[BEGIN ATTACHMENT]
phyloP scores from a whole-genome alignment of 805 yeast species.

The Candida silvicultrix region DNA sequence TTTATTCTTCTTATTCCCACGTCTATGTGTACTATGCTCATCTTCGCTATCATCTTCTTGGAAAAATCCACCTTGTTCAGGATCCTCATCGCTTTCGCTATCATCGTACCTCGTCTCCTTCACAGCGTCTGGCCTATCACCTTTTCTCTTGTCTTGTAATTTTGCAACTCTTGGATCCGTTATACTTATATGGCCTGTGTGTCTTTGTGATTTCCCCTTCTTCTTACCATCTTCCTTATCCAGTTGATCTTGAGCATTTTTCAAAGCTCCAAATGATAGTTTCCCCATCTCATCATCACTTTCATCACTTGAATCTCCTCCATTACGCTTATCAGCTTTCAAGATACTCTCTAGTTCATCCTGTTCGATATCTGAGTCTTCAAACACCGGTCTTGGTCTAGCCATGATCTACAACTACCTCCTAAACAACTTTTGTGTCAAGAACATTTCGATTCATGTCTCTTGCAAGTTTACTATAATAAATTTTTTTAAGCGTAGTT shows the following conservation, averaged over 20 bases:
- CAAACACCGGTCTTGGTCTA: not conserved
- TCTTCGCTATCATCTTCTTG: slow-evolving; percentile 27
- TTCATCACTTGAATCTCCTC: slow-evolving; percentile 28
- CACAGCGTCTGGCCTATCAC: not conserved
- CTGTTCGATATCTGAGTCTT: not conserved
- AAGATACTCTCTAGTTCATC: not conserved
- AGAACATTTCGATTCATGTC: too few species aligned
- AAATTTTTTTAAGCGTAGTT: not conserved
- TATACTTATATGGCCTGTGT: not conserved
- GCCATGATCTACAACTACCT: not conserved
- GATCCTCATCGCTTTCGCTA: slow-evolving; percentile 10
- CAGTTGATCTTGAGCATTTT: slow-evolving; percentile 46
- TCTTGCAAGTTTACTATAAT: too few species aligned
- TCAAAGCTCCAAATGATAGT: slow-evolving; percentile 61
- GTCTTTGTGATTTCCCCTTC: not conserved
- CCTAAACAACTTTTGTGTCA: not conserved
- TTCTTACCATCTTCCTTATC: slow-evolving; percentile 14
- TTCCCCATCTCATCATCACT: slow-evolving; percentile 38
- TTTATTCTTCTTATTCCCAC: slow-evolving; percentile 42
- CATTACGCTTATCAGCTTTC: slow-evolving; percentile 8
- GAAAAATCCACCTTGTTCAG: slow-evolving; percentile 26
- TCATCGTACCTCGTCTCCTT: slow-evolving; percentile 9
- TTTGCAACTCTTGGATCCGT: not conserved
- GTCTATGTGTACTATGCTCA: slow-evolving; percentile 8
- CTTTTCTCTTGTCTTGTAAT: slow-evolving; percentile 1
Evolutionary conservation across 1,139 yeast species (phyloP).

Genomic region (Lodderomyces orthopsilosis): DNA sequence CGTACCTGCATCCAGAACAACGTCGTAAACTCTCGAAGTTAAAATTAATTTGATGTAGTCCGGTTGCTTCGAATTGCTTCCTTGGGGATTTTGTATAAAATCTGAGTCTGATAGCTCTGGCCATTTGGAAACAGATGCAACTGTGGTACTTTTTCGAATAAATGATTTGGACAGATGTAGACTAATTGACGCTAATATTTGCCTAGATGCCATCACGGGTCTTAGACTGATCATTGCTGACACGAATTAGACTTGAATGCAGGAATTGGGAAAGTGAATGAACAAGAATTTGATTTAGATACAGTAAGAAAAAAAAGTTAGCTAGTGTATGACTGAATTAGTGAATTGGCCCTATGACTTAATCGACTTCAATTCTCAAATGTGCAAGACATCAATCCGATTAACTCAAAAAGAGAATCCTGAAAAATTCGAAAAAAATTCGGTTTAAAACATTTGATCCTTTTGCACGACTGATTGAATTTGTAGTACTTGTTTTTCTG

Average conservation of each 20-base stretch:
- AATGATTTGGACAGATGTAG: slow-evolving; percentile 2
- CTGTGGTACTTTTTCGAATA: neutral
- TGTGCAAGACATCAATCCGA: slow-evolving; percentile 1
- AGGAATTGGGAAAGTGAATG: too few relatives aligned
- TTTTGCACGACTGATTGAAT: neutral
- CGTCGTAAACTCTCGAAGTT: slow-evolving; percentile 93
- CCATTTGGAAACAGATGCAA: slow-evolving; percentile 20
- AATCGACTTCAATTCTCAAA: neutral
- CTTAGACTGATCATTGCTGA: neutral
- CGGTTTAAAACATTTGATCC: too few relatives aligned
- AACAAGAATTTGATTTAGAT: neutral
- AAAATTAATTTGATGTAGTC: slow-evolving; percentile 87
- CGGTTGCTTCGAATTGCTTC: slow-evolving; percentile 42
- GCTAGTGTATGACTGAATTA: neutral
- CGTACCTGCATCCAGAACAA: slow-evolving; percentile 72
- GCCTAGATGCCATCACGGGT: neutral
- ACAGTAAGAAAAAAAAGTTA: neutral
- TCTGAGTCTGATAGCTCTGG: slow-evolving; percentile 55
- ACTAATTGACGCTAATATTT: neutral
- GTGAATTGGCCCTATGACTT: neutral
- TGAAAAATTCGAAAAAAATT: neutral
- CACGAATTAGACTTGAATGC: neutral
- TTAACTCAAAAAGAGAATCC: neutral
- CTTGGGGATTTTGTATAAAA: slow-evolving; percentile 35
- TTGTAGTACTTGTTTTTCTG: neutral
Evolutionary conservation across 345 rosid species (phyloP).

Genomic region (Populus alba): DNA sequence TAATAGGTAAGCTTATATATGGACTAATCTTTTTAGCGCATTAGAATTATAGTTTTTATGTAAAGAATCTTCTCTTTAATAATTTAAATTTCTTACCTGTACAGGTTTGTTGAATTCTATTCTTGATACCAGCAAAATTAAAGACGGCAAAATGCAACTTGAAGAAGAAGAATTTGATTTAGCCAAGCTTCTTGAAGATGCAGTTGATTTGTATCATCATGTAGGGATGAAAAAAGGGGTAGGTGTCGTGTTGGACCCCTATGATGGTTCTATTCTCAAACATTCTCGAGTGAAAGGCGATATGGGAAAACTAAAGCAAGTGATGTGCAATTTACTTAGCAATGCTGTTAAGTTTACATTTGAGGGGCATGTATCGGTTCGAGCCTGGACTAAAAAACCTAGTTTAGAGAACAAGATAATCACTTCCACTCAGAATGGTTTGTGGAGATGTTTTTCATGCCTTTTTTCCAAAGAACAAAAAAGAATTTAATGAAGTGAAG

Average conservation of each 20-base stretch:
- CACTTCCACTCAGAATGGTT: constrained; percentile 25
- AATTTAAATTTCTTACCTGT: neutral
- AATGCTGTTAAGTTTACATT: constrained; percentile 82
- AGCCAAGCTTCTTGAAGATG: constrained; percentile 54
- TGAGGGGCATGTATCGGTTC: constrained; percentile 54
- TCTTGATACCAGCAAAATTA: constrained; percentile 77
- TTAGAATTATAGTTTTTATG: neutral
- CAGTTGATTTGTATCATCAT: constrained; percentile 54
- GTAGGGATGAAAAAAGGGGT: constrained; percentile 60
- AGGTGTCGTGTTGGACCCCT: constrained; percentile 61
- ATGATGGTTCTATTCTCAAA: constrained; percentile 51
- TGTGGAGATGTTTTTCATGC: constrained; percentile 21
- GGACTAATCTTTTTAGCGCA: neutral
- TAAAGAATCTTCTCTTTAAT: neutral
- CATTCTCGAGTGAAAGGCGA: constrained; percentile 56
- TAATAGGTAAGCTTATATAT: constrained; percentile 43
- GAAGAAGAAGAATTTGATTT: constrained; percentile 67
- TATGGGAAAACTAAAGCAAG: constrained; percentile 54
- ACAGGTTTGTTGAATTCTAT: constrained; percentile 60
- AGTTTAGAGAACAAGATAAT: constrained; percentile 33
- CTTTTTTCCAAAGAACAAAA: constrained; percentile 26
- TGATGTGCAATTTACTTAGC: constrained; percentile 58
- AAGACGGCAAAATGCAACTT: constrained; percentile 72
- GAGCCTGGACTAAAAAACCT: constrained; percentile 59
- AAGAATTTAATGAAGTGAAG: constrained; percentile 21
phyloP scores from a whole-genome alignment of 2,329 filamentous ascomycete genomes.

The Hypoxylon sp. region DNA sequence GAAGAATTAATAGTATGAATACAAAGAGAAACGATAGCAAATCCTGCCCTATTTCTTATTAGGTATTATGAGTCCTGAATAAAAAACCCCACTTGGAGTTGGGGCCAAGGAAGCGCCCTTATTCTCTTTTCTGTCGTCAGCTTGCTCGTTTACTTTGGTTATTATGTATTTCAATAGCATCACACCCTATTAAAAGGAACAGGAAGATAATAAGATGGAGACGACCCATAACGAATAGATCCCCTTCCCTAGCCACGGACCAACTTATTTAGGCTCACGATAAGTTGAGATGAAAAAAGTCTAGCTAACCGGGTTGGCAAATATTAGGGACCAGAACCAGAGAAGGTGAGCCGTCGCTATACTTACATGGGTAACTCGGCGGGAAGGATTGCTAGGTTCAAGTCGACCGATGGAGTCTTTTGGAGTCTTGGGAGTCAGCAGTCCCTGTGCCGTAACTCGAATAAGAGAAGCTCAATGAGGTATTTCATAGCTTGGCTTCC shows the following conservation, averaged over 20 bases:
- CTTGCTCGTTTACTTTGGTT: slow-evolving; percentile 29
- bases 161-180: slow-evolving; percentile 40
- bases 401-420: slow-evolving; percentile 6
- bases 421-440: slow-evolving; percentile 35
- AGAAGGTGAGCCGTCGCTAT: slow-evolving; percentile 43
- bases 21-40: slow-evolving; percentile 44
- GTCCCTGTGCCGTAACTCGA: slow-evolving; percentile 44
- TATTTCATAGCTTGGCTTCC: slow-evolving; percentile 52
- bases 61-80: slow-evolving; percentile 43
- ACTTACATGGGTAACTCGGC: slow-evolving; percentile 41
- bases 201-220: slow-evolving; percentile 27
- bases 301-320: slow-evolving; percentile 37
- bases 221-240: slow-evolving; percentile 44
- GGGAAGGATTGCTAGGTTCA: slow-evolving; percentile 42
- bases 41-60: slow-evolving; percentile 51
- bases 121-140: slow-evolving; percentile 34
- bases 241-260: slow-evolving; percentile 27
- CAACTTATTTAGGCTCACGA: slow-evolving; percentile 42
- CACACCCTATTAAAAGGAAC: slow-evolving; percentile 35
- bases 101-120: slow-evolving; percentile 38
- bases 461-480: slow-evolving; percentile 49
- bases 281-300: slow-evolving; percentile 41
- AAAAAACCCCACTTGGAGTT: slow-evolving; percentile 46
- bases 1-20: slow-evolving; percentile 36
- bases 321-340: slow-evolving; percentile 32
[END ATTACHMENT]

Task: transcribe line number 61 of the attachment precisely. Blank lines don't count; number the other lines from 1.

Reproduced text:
- AATGCTGTTAAGTTTACATT: constrained; percentile 82